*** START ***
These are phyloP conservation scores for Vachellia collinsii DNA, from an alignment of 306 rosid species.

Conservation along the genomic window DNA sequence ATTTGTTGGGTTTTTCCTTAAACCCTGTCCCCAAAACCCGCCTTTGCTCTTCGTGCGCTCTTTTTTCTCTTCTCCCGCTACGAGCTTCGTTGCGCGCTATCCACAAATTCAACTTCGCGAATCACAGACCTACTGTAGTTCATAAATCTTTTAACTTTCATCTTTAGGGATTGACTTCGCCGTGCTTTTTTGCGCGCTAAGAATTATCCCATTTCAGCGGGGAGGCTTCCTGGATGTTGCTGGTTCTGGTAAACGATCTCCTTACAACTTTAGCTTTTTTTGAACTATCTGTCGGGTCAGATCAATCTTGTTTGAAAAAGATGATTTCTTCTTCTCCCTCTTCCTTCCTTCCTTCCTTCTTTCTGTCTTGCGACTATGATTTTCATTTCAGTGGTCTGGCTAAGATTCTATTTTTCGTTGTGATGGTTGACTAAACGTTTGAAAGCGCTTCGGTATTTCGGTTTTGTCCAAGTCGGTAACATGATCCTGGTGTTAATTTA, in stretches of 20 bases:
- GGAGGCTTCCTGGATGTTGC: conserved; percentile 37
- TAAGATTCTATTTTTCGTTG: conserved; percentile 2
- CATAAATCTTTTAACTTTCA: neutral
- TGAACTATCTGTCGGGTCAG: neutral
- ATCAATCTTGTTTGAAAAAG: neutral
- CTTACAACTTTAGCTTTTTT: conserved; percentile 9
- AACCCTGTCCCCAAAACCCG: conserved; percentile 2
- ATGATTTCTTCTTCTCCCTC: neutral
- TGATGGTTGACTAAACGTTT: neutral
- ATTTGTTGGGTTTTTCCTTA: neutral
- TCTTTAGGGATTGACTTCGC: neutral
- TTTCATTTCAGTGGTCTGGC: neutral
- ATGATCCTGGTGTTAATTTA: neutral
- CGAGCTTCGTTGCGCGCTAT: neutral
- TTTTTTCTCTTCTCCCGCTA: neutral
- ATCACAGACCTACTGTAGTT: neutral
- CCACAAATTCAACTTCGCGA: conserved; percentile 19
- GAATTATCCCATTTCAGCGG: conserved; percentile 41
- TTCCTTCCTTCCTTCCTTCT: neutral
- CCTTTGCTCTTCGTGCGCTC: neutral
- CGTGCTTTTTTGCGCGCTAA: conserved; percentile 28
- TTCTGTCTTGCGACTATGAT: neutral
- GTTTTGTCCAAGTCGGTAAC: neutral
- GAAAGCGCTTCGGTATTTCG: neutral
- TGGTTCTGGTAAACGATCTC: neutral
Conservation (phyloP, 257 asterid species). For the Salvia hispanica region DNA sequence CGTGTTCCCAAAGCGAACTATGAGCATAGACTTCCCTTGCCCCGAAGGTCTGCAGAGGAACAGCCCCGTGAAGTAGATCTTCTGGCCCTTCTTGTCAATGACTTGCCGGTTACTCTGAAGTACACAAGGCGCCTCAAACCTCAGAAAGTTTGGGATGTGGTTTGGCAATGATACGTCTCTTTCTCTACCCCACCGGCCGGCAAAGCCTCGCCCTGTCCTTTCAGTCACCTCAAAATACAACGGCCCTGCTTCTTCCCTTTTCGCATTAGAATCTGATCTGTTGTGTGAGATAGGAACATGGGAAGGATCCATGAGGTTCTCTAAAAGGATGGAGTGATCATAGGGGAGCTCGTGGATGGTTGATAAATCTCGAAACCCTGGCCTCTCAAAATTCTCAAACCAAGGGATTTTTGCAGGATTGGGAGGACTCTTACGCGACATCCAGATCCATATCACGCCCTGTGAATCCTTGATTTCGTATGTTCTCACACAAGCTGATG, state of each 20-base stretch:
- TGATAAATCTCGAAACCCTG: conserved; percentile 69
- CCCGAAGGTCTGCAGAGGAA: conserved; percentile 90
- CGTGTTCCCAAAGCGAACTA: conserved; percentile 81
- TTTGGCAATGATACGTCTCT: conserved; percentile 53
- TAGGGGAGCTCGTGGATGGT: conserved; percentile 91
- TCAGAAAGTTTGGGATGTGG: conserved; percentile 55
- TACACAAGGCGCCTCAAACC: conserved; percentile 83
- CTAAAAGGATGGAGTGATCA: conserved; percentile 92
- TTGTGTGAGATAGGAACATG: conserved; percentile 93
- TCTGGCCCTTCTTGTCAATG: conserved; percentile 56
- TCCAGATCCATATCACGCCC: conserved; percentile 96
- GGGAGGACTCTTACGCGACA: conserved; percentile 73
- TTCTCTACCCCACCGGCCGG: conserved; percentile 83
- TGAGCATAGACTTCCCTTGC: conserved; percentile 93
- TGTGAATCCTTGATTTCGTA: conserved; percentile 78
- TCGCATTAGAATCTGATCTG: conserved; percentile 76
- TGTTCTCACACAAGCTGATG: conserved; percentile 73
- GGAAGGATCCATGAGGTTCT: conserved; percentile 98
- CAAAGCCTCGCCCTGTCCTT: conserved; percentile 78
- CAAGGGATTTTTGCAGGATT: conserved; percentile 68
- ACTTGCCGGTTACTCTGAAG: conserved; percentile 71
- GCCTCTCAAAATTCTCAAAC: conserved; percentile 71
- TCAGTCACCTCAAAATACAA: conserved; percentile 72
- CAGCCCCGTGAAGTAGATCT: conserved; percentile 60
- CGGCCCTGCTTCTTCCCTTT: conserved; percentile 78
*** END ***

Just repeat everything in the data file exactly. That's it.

These are phyloP conservation scores for Vachellia collinsii DNA, from an alignment of 306 rosid species.

Conservation along the genomic window DNA sequence ATTTGTTGGGTTTTTCCTTAAACCCTGTCCCCAAAACCCGCCTTTGCTCTTCGTGCGCTCTTTTTTCTCTTCTCCCGCTACGAGCTTCGTTGCGCGCTATCCACAAATTCAACTTCGCGAATCACAGACCTACTGTAGTTCATAAATCTTTTAACTTTCATCTTTAGGGATTGACTTCGCCGTGCTTTTTTGCGCGCTAAGAATTATCCCATTTCAGCGGGGAGGCTTCCTGGATGTTGCTGGTTCTGGTAAACGATCTCCTTACAACTTTAGCTTTTTTTGAACTATCTGTCGGGTCAGATCAATCTTGTTTGAAAAAGATGATTTCTTCTTCTCCCTCTTCCTTCCTTCCTTCCTTCTTTCTGTCTTGCGACTATGATTTTCATTTCAGTGGTCTGGCTAAGATTCTATTTTTCGTTGTGATGGTTGACTAAACGTTTGAAAGCGCTTCGGTATTTCGGTTTTGTCCAAGTCGGTAACATGATCCTGGTGTTAATTTA, in stretches of 20 bases:
- GGAGGCTTCCTGGATGTTGC: conserved; percentile 37
- TAAGATTCTATTTTTCGTTG: conserved; percentile 2
- CATAAATCTTTTAACTTTCA: neutral
- TGAACTATCTGTCGGGTCAG: neutral
- ATCAATCTTGTTTGAAAAAG: neutral
- CTTACAACTTTAGCTTTTTT: conserved; percentile 9
- AACCCTGTCCCCAAAACCCG: conserved; percentile 2
- ATGATTTCTTCTTCTCCCTC: neutral
- TGATGGTTGACTAAACGTTT: neutral
- ATTTGTTGGGTTTTTCCTTA: neutral
- TCTTTAGGGATTGACTTCGC: neutral
- TTTCATTTCAGTGGTCTGGC: neutral
- ATGATCCTGGTGTTAATTTA: neutral
- CGAGCTTCGTTGCGCGCTAT: neutral
- TTTTTTCTCTTCTCCCGCTA: neutral
- ATCACAGACCTACTGTAGTT: neutral
- CCACAAATTCAACTTCGCGA: conserved; percentile 19
- GAATTATCCCATTTCAGCGG: conserved; percentile 41
- TTCCTTCCTTCCTTCCTTCT: neutral
- CCTTTGCTCTTCGTGCGCTC: neutral
- CGTGCTTTTTTGCGCGCTAA: conserved; percentile 28
- TTCTGTCTTGCGACTATGAT: neutral
- GTTTTGTCCAAGTCGGTAAC: neutral
- GAAAGCGCTTCGGTATTTCG: neutral
- TGGTTCTGGTAAACGATCTC: neutral
Conservation (phyloP, 257 asterid species). For the Salvia hispanica region DNA sequence CGTGTTCCCAAAGCGAACTATGAGCATAGACTTCCCTTGCCCCGAAGGTCTGCAGAGGAACAGCCCCGTGAAGTAGATCTTCTGGCCCTTCTTGTCAATGACTTGCCGGTTACTCTGAAGTACACAAGGCGCCTCAAACCTCAGAAAGTTTGGGATGTGGTTTGGCAATGATACGTCTCTTTCTCTACCCCACCGGCCGGCAAAGCCTCGCCCTGTCCTTTCAGTCACCTCAAAATACAACGGCCCTGCTTCTTCCCTTTTCGCATTAGAATCTGATCTGTTGTGTGAGATAGGAACATGGGAAGGATCCATGAGGTTCTCTAAAAGGATGGAGTGATCATAGGGGAGCTCGTGGATGGTTGATAAATCTCGAAACCCTGGCCTCTCAAAATTCTCAAACCAAGGGATTTTTGCAGGATTGGGAGGACTCTTACGCGACATCCAGATCCATATCACGCCCTGTGAATCCTTGATTTCGTATGTTCTCACACAAGCTGATG, state of each 20-base stretch:
- TGATAAATCTCGAAACCCTG: conserved; percentile 69
- CCCGAAGGTCTGCAGAGGAA: conserved; percentile 90
- CGTGTTCCCAAAGCGAACTA: conserved; percentile 81
- TTTGGCAATGATACGTCTCT: conserved; percentile 53
- TAGGGGAGCTCGTGGATGGT: conserved; percentile 91
- TCAGAAAGTTTGGGATGTGG: conserved; percentile 55
- TACACAAGGCGCCTCAAACC: conserved; percentile 83
- CTAAAAGGATGGAGTGATCA: conserved; percentile 92
- TTGTGTGAGATAGGAACATG: conserved; percentile 93
- TCTGGCCCTTCTTGTCAATG: conserved; percentile 56
- TCCAGATCCATATCACGCCC: conserved; percentile 96
- GGGAGGACTCTTACGCGACA: conserved; percentile 73
- TTCTCTACCCCACCGGCCGG: conserved; percentile 83
- TGAGCATAGACTTCCCTTGC: conserved; percentile 93
- TGTGAATCCTTGATTTCGTA: conserved; percentile 78
- TCGCATTAGAATCTGATCTG: conserved; percentile 76
- TGTTCTCACACAAGCTGATG: conserved; percentile 73
- GGAAGGATCCATGAGGTTCT: conserved; percentile 98
- CAAAGCCTCGCCCTGTCCTT: conserved; percentile 78
- CAAGGGATTTTTGCAGGATT: conserved; percentile 68
- ACTTGCCGGTTACTCTGAAG: conserved; percentile 71
- GCCTCTCAAAATTCTCAAAC: conserved; percentile 71
- TCAGTCACCTCAAAATACAA: conserved; percentile 72
- CAGCCCCGTGAAGTAGATCT: conserved; percentile 60
- CGGCCCTGCTTCTTCCCTTT: conserved; percentile 78